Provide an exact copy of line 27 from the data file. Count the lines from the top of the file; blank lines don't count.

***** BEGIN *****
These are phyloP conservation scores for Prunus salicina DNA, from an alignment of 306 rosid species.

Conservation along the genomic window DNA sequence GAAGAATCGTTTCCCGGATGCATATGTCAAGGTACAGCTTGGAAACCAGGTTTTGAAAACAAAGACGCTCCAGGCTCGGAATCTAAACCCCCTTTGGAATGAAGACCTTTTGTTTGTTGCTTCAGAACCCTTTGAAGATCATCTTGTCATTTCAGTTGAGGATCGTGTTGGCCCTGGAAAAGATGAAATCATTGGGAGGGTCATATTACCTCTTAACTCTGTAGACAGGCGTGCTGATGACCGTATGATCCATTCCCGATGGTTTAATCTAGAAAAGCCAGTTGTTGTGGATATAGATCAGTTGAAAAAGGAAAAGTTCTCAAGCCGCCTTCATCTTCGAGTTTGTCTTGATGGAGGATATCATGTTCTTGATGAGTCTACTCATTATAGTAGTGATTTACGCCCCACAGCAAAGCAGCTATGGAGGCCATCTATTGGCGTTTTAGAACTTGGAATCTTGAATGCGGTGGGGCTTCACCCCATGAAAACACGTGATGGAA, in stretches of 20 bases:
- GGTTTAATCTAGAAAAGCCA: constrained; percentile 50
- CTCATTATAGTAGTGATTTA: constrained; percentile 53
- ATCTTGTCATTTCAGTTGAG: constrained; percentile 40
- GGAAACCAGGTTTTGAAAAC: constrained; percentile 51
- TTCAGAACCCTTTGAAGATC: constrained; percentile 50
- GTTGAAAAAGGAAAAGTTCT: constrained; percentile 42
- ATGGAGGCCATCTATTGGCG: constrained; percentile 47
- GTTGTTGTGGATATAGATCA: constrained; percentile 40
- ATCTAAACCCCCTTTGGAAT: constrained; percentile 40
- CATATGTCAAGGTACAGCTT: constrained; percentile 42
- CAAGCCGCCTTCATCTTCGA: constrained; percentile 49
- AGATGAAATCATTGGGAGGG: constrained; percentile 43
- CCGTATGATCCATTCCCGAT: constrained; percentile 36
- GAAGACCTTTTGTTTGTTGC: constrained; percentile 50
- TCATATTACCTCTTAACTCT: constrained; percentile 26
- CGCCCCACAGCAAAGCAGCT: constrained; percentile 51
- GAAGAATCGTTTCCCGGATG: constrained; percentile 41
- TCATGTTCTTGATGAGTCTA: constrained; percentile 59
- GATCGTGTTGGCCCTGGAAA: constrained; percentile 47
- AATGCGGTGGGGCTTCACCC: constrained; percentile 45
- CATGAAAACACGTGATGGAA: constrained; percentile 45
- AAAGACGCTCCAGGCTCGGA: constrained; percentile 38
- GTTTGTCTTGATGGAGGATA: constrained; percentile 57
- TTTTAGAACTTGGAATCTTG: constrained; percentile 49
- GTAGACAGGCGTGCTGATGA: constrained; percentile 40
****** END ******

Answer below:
- GTAGACAGGCGTGCTGATGA: constrained; percentile 40